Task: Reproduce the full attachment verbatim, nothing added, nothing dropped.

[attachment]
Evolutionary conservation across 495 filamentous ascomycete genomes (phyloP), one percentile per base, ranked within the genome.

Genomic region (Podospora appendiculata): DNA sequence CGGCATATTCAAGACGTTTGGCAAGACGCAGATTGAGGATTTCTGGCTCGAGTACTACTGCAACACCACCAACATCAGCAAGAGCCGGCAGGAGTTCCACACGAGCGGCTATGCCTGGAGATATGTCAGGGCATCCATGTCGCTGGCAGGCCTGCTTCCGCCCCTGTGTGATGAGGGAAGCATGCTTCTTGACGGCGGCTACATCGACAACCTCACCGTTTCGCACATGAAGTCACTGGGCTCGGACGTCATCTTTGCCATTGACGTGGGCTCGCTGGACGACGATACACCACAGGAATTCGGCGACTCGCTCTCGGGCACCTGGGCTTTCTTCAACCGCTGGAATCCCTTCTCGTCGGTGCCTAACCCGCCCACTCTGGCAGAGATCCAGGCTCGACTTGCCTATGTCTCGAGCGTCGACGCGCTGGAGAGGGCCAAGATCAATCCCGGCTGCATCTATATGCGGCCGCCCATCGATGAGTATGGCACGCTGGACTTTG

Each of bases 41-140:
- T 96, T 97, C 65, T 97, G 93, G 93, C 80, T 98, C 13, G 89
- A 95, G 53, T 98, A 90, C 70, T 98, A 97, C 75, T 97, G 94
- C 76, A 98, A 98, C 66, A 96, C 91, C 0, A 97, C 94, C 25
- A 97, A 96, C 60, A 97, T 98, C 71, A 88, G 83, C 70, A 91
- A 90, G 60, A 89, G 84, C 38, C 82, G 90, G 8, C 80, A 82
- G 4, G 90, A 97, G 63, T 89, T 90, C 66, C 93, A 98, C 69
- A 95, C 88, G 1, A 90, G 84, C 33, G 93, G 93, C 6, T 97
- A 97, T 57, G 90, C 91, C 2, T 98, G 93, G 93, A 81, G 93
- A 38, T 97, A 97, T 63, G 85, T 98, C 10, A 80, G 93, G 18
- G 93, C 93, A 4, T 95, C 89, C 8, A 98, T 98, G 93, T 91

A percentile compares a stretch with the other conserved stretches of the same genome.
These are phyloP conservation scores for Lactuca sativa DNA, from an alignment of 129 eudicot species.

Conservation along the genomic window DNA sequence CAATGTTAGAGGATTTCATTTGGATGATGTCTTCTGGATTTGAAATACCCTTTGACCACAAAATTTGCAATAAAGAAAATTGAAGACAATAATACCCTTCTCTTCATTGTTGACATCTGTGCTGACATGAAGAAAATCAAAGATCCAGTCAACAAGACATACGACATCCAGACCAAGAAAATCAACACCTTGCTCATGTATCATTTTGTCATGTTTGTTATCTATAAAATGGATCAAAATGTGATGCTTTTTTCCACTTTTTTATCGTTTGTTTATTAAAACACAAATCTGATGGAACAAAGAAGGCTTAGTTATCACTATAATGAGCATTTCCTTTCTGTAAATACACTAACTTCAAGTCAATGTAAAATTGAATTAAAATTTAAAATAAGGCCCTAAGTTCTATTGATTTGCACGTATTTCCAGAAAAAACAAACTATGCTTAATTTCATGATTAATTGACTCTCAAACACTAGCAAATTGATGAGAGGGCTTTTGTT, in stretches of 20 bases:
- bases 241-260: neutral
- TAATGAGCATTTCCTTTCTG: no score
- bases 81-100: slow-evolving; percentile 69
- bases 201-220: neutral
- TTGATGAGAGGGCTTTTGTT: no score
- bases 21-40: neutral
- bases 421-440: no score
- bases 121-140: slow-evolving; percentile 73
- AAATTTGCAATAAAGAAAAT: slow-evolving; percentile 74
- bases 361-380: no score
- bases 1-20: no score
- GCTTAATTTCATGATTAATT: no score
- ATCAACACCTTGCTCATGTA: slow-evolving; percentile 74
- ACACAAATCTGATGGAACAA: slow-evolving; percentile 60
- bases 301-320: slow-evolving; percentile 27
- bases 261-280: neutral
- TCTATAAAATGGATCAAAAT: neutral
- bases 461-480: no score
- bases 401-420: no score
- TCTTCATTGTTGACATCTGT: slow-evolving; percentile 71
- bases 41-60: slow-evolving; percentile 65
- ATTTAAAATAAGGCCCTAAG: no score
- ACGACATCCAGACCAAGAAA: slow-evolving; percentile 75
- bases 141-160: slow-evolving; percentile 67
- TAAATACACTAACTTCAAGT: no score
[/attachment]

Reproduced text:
Evolutionary conservation across 495 filamentous ascomycete genomes (phyloP), one percentile per base, ranked within the genome.

Genomic region (Podospora appendiculata): DNA sequence CGGCATATTCAAGACGTTTGGCAAGACGCAGATTGAGGATTTCTGGCTCGAGTACTACTGCAACACCACCAACATCAGCAAGAGCCGGCAGGAGTTCCACACGAGCGGCTATGCCTGGAGATATGTCAGGGCATCCATGTCGCTGGCAGGCCTGCTTCCGCCCCTGTGTGATGAGGGAAGCATGCTTCTTGACGGCGGCTACATCGACAACCTCACCGTTTCGCACATGAAGTCACTGGGCTCGGACGTCATCTTTGCCATTGACGTGGGCTCGCTGGACGACGATACACCACAGGAATTCGGCGACTCGCTCTCGGGCACCTGGGCTTTCTTCAACCGCTGGAATCCCTTCTCGTCGGTGCCTAACCCGCCCACTCTGGCAGAGATCCAGGCTCGACTTGCCTATGTCTCGAGCGTCGACGCGCTGGAGAGGGCCAAGATCAATCCCGGCTGCATCTATATGCGGCCGCCCATCGATGAGTATGGCACGCTGGACTTTG

Each of bases 41-140:
- T 96, T 97, C 65, T 97, G 93, G 93, C 80, T 98, C 13, G 89
- A 95, G 53, T 98, A 90, C 70, T 98, A 97, C 75, T 97, G 94
- C 76, A 98, A 98, C 66, A 96, C 91, C 0, A 97, C 94, C 25
- A 97, A 96, C 60, A 97, T 98, C 71, A 88, G 83, C 70, A 91
- A 90, G 60, A 89, G 84, C 38, C 82, G 90, G 8, C 80, A 82
- G 4, G 90, A 97, G 63, T 89, T 90, C 66, C 93, A 98, C 69
- A 95, C 88, G 1, A 90, G 84, C 33, G 93, G 93, C 6, T 97
- A 97, T 57, G 90, C 91, C 2, T 98, G 93, G 93, A 81, G 93
- A 38, T 97, A 97, T 63, G 85, T 98, C 10, A 80, G 93, G 18
- G 93, C 93, A 4, T 95, C 89, C 8, A 98, T 98, G 93, T 91

A percentile compares a stretch with the other conserved stretches of the same genome.
These are phyloP conservation scores for Lactuca sativa DNA, from an alignment of 129 eudicot species.

Conservation along the genomic window DNA sequence CAATGTTAGAGGATTTCATTTGGATGATGTCTTCTGGATTTGAAATACCCTTTGACCACAAAATTTGCAATAAAGAAAATTGAAGACAATAATACCCTTCTCTTCATTGTTGACATCTGTGCTGACATGAAGAAAATCAAAGATCCAGTCAACAAGACATACGACATCCAGACCAAGAAAATCAACACCTTGCTCATGTATCATTTTGTCATGTTTGTTATCTATAAAATGGATCAAAATGTGATGCTTTTTTCCACTTTTTTATCGTTTGTTTATTAAAACACAAATCTGATGGAACAAAGAAGGCTTAGTTATCACTATAATGAGCATTTCCTTTCTGTAAATACACTAACTTCAAGTCAATGTAAAATTGAATTAAAATTTAAAATAAGGCCCTAAGTTCTATTGATTTGCACGTATTTCCAGAAAAAACAAACTATGCTTAATTTCATGATTAATTGACTCTCAAACACTAGCAAATTGATGAGAGGGCTTTTGTT, in stretches of 20 bases:
- bases 241-260: neutral
- TAATGAGCATTTCCTTTCTG: no score
- bases 81-100: slow-evolving; percentile 69
- bases 201-220: neutral
- TTGATGAGAGGGCTTTTGTT: no score
- bases 21-40: neutral
- bases 421-440: no score
- bases 121-140: slow-evolving; percentile 73
- AAATTTGCAATAAAGAAAAT: slow-evolving; percentile 74
- bases 361-380: no score
- bases 1-20: no score
- GCTTAATTTCATGATTAATT: no score
- ATCAACACCTTGCTCATGTA: slow-evolving; percentile 74
- ACACAAATCTGATGGAACAA: slow-evolving; percentile 60
- bases 301-320: slow-evolving; percentile 27
- bases 261-280: neutral
- TCTATAAAATGGATCAAAAT: neutral
- bases 461-480: no score
- bases 401-420: no score
- TCTTCATTGTTGACATCTGT: slow-evolving; percentile 71
- bases 41-60: slow-evolving; percentile 65
- ATTTAAAATAAGGCCCTAAG: no score
- ACGACATCCAGACCAAGAAA: slow-evolving; percentile 75
- bases 141-160: slow-evolving; percentile 67
- TAAATACACTAACTTCAAGT: no score